Bhoi dynasty

The Bhoi dynasty[1][2][3] or the Yaduvamsa (IAST: Yaduvaṃśa) dynasty[4][5] was a mediaeval Hindu dynasty from the Indian subcontinent, which originated in the region of historical Odra (most of present-day Odisha, Northern districts of Andhra Pradesh and Southeastern parts of West Bengal) that reigned from 1541 to 1560 CE. Govinda Vidyadhara was the founder of Bhoi dynasty in Eastern India.[6] He seized the throne after killing Kakharua Deva, last ruler of Gajapati Empire. Bhoi rulers had a short - lived reign as ruling chiefs as the ensuing internal rivalries and constant threats of invasions rendered them weak and were eventually overthrown by Mukunda Deva of Chalukya dynasty in 1560.[7][8]

Bhoi dynasty
  • 1541–1560 (Odisha)
  • 1568–1804 (Khurda)
  • 1804–1947 (Puri)
Extent of the Khurda Kingdom in 18th century (c. 1720s-1740s)
Extent of the Khurda Kingdom in 18th century (c. 1720s-1740s)
CapitalCuttack (1541–1560)
Khurda (1568–1804)
Puri (1804-1947)
Common languagesOdia
Religion
Hinduism
GovernmentMonarchy
Gajapati 
• 1541-1548
Govinda Vidyadhara
• 1548-1557
Chakrapratapa
• 1557-1558
Narsimha Raya Jena
• 1558-1560
Raghuram Raya Chotaraya
Historical eraMedieval India
Early modern period
• Established
1541
• Disestablished
1804
Preceded by
Succeeded by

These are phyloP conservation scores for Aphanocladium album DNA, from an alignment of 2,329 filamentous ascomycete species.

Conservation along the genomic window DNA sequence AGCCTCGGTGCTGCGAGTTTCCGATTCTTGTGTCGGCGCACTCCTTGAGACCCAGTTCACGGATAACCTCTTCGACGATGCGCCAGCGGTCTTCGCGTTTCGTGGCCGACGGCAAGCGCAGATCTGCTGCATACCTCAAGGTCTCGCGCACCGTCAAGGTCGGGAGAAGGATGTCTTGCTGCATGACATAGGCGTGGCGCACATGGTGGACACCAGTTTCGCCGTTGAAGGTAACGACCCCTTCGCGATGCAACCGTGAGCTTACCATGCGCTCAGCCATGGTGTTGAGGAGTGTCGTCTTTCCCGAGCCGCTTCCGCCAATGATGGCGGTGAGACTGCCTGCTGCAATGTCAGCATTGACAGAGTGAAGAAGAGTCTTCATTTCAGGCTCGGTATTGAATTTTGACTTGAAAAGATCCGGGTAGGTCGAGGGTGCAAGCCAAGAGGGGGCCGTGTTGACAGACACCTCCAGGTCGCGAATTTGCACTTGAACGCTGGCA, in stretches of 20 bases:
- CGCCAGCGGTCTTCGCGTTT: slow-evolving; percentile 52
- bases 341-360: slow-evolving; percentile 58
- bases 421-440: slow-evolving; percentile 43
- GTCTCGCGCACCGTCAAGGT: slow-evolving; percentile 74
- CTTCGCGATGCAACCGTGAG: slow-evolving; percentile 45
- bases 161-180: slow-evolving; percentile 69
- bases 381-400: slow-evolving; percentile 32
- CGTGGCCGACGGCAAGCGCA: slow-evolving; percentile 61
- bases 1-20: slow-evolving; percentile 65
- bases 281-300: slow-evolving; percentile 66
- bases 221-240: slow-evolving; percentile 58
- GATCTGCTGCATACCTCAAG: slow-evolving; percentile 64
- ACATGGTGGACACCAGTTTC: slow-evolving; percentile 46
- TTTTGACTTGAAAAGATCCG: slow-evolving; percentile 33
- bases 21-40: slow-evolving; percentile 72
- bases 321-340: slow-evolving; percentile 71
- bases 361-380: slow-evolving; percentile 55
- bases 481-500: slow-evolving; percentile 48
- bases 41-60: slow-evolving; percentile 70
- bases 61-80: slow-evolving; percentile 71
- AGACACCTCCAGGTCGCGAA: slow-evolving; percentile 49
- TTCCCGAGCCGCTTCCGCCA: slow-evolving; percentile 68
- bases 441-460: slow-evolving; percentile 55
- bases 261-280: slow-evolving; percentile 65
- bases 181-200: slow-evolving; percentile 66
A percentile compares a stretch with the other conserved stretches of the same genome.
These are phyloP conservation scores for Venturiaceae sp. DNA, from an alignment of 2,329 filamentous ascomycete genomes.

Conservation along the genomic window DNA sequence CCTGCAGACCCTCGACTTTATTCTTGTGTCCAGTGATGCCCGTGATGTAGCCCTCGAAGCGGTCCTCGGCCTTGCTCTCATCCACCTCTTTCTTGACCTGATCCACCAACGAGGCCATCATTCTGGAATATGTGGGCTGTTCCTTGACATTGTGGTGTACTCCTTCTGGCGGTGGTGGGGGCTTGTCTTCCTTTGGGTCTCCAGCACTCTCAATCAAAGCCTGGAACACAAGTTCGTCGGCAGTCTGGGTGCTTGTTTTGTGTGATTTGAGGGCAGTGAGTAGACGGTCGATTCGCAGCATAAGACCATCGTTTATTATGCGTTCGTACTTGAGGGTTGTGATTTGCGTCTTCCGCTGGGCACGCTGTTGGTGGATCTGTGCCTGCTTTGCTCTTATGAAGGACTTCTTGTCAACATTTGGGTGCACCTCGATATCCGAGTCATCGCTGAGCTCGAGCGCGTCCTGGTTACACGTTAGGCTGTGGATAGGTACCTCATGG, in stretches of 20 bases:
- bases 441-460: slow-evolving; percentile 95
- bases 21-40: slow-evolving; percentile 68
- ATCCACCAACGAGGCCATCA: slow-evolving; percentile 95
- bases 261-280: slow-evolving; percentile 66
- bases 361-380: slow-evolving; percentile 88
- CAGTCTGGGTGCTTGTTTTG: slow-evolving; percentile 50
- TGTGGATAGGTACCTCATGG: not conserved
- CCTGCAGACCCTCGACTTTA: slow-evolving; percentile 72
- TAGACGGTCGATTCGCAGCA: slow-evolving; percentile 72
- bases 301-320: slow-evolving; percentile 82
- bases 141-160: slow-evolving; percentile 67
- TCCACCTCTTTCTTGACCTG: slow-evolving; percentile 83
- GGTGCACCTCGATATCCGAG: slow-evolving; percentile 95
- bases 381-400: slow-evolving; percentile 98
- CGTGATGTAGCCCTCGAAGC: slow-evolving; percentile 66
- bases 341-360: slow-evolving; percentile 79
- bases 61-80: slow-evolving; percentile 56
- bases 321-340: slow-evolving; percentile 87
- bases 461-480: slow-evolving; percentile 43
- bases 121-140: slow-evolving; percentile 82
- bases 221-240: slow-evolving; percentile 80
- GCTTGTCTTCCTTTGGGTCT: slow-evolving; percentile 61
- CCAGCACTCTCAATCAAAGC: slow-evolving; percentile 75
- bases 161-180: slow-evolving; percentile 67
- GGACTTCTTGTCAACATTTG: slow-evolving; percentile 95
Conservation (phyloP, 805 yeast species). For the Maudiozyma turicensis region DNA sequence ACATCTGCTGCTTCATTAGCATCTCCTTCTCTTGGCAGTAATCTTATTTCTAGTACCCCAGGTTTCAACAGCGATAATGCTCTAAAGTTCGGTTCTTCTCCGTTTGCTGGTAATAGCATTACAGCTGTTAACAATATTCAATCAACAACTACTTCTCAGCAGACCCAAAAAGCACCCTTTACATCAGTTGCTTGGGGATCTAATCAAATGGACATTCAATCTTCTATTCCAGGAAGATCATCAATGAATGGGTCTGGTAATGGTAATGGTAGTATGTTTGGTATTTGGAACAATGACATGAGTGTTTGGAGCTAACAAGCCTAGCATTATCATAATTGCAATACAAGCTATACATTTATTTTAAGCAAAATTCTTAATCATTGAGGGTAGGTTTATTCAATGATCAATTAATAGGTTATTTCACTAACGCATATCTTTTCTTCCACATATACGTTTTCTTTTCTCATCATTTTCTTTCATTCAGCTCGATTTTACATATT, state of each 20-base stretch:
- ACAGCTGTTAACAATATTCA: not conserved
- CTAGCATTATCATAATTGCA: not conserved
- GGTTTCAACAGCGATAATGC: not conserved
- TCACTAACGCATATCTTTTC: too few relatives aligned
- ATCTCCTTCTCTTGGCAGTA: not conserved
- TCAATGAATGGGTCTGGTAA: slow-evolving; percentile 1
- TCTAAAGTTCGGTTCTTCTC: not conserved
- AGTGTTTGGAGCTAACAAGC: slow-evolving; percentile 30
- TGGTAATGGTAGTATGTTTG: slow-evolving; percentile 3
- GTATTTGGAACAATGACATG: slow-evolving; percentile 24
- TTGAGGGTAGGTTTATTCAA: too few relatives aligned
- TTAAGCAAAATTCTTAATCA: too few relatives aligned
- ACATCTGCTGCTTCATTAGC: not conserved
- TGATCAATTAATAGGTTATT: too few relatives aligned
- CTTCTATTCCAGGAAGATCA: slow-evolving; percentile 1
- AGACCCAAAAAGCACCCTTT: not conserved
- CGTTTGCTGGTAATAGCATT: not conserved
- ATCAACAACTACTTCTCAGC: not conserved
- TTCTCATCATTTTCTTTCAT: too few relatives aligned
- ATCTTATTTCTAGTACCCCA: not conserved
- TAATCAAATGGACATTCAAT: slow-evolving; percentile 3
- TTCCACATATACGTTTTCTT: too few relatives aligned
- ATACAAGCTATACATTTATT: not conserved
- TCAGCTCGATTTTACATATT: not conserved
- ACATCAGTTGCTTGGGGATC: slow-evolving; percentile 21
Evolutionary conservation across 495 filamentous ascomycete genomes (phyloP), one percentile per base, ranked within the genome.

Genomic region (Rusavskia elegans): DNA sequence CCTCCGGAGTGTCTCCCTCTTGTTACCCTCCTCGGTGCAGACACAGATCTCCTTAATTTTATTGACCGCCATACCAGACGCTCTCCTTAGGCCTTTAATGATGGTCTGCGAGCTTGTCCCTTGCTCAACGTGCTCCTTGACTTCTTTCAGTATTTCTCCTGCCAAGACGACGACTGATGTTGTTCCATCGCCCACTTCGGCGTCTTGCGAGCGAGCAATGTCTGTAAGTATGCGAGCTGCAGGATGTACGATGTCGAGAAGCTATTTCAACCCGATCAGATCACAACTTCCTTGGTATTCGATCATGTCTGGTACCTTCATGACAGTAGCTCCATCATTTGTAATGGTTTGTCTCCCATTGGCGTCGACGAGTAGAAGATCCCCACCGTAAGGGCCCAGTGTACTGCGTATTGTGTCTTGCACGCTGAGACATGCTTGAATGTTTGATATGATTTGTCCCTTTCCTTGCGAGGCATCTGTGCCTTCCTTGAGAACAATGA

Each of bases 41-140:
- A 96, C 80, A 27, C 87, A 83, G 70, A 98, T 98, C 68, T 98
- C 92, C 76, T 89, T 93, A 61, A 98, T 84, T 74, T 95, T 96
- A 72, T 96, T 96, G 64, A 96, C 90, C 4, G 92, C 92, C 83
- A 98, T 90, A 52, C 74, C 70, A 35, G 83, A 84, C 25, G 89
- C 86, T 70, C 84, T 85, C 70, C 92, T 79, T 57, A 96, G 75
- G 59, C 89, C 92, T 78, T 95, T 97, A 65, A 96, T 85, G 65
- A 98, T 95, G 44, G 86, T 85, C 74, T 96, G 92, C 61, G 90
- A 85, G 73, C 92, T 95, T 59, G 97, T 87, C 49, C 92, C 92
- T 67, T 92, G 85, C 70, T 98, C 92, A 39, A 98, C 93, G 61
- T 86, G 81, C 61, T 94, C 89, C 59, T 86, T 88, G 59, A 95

Gajapati Empire
Mughal Empire
Maratha Empire
British Empire
India
Today part ofOdisha, India

Under Ramachandra Deva I, the dynasty shifted its capital to Khurda as Mukunda Deva lost his throne in 1568 to the Sultans of Bengal who eventually lost to the Mughal Empire in 1576. During that period, the Bhoi dynasty and the feudatory Garhjat states of Odisha became autonomous states in their own right and came under the Mughal imperial authority till 1717. Later they became vassals of the Maratha Empire who conquered Odisha by 1741 and were later defeated by the British East India Company in 1803. The kingdom was eventually annexed to the British Empire after the King led a failed rebellion against the British in 1804 and was exiled to Puri. Later, the British granted him the management of the Jagannath Temple which the nominal heads of the dynasty retained to this day. In other words, the Bhoi dynasty still has the administrative control over one of the holiest shrines in Hinduism, which is the Jagannath Temple at Puri.[9]

EtymologyEdit

"Bhoi" was a term used for accountants who belonged to Karan caste of Odisha.[10]

OriginEdit

Govinda Vidyadhara was the founder of Bhoi dynasty. He was a writer by caste.[11][12][13] Historian KC. Panigrahi has theorized Bhoi rulers to be of Karana descent.[14] According to KC. Panigrahi, bhois originally belonged to the Gopala caste, but when they took up the profession of scribes, they became Karanas.[15]

Historian Francesco Brighenti has also theorized bhoi rulers to be of Karana descent.[16]